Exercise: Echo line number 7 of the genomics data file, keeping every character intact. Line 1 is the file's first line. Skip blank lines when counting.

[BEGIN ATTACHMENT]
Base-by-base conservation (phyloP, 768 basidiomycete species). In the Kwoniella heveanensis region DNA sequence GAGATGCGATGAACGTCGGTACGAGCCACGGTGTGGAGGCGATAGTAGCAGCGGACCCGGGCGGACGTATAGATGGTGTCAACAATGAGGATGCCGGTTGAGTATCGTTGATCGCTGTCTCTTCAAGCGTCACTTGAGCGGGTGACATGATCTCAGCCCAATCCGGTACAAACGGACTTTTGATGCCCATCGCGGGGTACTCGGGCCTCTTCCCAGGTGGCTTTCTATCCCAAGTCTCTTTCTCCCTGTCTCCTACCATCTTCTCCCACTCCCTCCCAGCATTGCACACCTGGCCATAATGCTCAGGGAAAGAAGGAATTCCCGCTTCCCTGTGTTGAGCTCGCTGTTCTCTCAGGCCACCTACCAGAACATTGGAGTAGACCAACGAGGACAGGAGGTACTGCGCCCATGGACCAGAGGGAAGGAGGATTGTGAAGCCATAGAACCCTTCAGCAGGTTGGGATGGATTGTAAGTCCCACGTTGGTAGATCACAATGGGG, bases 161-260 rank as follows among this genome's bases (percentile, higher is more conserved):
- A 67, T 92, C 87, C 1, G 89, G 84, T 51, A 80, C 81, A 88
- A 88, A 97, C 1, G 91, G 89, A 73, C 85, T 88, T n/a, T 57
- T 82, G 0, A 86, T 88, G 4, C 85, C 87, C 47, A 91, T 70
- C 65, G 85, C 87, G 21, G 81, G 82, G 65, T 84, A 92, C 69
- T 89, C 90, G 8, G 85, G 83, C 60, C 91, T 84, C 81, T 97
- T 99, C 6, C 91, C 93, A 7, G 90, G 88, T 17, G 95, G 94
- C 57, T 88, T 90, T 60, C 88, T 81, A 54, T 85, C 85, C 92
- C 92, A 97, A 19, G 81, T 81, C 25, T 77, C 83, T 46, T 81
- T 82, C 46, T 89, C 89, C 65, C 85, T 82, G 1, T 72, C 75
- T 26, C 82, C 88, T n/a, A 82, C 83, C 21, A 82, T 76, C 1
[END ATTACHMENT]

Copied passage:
- T 99, C 6, C 91, C 93, A 7, G 90, G 88, T 17, G 95, G 94